I wanted to create a shabby look to this storage shelf and keep to a vintage feel at the same time, it's often at this point I will look at my paints and get stuck!!!!!!!! The best way out for me is to go to my colour palette Pinterest board and find something I like. I found this (image under "items needed") and it became my inspiration to get started. I also decided to have my first foray into trying out the DecoArt Premium acrylic paint range.
- Mini Book Storage
- Selection Of Paint Brushes
- Stamp Sets - Andy Skinner
- Heat Gun
- Palette Knife
- Black Ink
I used the pinks, red, white and buff colours to start the process of adding the layers - this first coat is so important to seal the substrate and to get you a good start but often very little (if any) of it shows through when you have finished but it provides your focus to the colours and ensures full coverage to begin with.
I don't always mix my colours on a palette, for larger spaces I just grab some of the various paints on my brush and mix on the substrate itself as I did here. It's very bright to start with but my next layers will tone it all down.
Using some of the stamps from the sets (Skuldoggery, Spook, Tech Trauma Textures and Shabby Chic) I added plenty of stamped texture.
Here I used the monoprinting method of adding random distressed paint. There are three layers using Titan Buff, Dark Grey Value 3 and Burnt Umber - I know it looks really messy but don't worry!!!!
For the next layer I mixed up some Primary Magenta, Burnt Umber and Titan Buff and made a gorgeous deep vintage rose colour. I spritzed it with lots of sprays of water to create a wash and then dipped each piece in separately and dried the pooled paint with a heat gun.
Repeat the last step but this time add some white to make the pink even lighter and dip again. This time my wash was a bit thicker.
Repeat once more with even more white and you can see with each layer you see less and less of that messy background but some of the stamped elements are popping through as are interesting distressed areas of texture and colours.
By adding more and more layers your background is getting more depth to it and a more shabby look. Just keep adding until you are happy with the results.
You are probably now at a point where you have lost all definition of the original stamped layer but small areas and ghostly shadows are creating some lovely interest in your background so far. You could just leave it here before going on to the next main step or you can add some random partial stamping back in before moving on.
I decided to add just a small amount not mounting the stamps on a block and only partially inking them so they became distressed images and text. I decided to just use the text and the postmark and watering can ink whereas I had used black in the original.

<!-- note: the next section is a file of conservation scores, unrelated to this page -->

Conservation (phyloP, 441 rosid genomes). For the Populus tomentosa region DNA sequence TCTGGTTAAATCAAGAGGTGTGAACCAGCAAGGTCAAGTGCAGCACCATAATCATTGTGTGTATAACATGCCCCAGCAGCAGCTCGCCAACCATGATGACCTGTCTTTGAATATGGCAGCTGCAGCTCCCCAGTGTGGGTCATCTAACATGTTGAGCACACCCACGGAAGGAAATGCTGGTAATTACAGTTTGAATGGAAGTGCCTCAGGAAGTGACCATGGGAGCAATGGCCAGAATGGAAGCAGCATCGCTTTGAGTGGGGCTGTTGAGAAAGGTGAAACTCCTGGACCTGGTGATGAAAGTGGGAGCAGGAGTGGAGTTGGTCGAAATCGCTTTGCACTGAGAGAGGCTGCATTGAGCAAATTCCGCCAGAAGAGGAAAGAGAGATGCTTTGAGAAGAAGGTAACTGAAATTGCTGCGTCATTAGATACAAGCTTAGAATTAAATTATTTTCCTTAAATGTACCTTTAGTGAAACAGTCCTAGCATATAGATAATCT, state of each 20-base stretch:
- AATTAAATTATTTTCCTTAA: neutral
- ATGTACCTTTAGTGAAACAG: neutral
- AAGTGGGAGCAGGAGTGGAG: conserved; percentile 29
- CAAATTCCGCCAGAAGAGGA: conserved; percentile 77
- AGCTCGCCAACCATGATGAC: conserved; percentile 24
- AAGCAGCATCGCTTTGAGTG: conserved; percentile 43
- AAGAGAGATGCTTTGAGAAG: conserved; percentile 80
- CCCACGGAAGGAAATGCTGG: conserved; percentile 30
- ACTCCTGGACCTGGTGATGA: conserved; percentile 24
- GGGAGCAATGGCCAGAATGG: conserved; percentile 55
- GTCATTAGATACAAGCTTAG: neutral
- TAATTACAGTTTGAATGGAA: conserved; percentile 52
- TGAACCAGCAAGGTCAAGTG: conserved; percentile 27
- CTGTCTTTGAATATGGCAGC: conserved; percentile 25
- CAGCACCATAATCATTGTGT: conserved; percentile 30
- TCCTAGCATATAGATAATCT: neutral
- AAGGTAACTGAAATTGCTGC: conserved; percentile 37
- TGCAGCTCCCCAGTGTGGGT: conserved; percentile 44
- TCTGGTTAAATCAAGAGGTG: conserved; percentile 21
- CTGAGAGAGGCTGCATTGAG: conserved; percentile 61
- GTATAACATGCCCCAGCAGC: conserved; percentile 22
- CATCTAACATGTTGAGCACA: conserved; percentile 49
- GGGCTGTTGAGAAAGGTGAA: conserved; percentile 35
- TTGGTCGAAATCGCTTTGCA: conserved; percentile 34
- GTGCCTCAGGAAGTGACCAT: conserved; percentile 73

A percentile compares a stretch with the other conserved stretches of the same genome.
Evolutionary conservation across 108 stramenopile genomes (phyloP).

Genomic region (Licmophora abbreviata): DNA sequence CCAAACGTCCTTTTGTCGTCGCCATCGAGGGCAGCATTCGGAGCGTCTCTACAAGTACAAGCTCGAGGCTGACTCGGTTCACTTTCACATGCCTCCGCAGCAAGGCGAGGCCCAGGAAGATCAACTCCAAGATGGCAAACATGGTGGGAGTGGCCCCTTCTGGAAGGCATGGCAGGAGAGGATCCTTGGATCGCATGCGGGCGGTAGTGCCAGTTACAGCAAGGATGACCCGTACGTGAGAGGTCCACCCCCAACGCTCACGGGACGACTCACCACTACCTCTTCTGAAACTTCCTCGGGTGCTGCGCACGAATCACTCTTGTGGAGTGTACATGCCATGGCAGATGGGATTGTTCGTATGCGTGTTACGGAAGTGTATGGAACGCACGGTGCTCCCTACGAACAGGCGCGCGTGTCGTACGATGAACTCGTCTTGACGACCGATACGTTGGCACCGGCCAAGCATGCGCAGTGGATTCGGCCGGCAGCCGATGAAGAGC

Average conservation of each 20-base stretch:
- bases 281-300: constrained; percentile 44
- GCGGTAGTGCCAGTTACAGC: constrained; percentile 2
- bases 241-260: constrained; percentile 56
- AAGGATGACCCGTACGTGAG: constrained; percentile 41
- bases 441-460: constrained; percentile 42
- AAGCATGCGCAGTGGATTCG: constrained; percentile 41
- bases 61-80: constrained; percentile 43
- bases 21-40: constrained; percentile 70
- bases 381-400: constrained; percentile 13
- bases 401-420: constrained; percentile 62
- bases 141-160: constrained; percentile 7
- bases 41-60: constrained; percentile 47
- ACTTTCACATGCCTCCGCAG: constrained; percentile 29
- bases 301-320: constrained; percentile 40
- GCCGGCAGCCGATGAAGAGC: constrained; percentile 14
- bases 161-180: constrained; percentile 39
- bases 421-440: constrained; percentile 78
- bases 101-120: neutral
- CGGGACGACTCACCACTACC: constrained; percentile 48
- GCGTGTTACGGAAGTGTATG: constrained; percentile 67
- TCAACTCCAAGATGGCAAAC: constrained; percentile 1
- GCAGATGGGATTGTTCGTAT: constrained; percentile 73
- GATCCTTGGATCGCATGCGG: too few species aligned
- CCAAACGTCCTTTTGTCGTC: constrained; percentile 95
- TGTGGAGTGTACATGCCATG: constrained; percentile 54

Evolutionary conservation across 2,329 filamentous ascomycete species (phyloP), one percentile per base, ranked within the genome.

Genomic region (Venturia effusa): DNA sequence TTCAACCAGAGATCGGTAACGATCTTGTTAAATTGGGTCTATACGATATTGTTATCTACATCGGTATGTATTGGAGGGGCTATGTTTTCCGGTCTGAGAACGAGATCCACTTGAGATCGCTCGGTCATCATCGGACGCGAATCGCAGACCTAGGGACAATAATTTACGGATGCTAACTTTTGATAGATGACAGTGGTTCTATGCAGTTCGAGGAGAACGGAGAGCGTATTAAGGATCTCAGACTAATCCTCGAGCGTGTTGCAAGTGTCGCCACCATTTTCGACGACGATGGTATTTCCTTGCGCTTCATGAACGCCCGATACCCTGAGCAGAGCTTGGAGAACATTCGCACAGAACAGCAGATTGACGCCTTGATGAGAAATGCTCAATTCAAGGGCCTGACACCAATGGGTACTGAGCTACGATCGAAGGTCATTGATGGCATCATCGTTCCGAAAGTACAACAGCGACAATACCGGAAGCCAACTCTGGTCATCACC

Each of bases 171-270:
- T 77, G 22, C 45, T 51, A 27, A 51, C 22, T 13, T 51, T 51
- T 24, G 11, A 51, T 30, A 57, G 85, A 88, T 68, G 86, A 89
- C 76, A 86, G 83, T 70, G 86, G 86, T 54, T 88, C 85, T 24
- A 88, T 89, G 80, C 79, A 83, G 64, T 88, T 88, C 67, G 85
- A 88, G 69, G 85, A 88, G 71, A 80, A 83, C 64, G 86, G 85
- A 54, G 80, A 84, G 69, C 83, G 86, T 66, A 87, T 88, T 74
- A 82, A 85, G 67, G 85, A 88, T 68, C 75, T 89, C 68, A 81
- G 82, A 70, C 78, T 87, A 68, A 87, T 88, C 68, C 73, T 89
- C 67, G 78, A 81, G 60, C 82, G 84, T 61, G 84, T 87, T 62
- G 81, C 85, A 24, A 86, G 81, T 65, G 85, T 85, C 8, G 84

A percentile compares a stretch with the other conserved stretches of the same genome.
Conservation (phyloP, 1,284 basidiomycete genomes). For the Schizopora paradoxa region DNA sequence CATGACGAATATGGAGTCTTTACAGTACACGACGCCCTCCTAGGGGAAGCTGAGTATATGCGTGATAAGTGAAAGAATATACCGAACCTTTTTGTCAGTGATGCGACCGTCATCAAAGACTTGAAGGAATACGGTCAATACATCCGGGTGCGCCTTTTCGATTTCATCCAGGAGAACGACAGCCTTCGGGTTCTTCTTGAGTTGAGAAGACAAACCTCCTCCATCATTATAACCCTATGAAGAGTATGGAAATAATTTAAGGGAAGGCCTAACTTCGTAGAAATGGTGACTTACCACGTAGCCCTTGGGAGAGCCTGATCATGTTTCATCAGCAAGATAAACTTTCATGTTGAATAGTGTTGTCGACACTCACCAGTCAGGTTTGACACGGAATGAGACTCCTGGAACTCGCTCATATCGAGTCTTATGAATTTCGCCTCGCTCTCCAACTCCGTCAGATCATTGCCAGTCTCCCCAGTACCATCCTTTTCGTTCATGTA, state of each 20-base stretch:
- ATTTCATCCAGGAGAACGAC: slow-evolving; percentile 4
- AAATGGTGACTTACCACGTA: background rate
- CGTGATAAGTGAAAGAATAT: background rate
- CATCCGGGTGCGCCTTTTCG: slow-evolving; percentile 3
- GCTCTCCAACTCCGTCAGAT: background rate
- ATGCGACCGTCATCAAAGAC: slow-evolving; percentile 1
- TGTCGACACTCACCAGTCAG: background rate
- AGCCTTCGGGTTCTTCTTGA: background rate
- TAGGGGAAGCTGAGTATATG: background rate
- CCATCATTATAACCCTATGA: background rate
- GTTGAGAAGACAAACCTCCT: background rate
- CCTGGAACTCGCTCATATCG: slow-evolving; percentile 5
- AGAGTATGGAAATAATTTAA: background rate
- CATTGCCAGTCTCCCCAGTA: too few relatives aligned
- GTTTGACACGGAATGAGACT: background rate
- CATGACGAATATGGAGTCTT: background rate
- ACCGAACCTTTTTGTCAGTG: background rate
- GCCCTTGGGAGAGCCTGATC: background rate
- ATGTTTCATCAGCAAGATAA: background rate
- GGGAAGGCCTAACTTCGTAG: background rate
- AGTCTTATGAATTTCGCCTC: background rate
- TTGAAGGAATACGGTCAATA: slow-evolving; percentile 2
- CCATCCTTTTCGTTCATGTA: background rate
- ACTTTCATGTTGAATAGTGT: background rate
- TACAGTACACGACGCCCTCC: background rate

OK now onto the next layer and take a little Americana Premium Mediums - White Gesso with a palette knife - flatten it on your paper/foil palette...
...and then keeping the knife flat to the surface of the board drag small amounts over the background so you get a distressed look. You can see the depth the layers have created and when you look deep into it you can see a little of the original pink, some of the other colour tones where we added the monoprinting and the changes of pins where we added the dip and dry washes. You can also see some of the original stamping as well as the text and postmark we added on the last layer. Neat!
Before I vintaged it up I wanted to see what it would look like put together and where I would add some decoration. I had already thought I would add some of the shabby chic stamps but I also realized it really needed a dirty wash to tone it down a bit before I went onto that.
I first stippled all the outside edges with some pink and white paint so they blended well with the overall design and put the storage back together again glueing the inside edges to make sure it all stays together.
Mix together some brown and grey paints with Americana Premium Matte Medium and spritz some water into it to get a dirty wash and paint all over allowing some of it to sit in the crevices.
Stamp images onto tissue paper and tear round the edges and adhere using decoupage glue.Gather some embellishments together, paint chipboard pieces and I also found some flowers and rafia to finish it all off.
You can never recreate exactly the same background again as it is such a random process. After I've dipped the substrate into a wash I'll just let it settle and pool for a few seconds before I start to dry it, this helps to give more variation in depth of colour. I'll also have a piece of kitchen towel in my hand to dab of some bits of the wet paint which gives me more control over how much is laid down and how much can be seen peeping through. But when the project is finished and, like this one, has the mini albums on it, it looks fabulous.
Thanks for stopping by.
Hugs Brenda xxx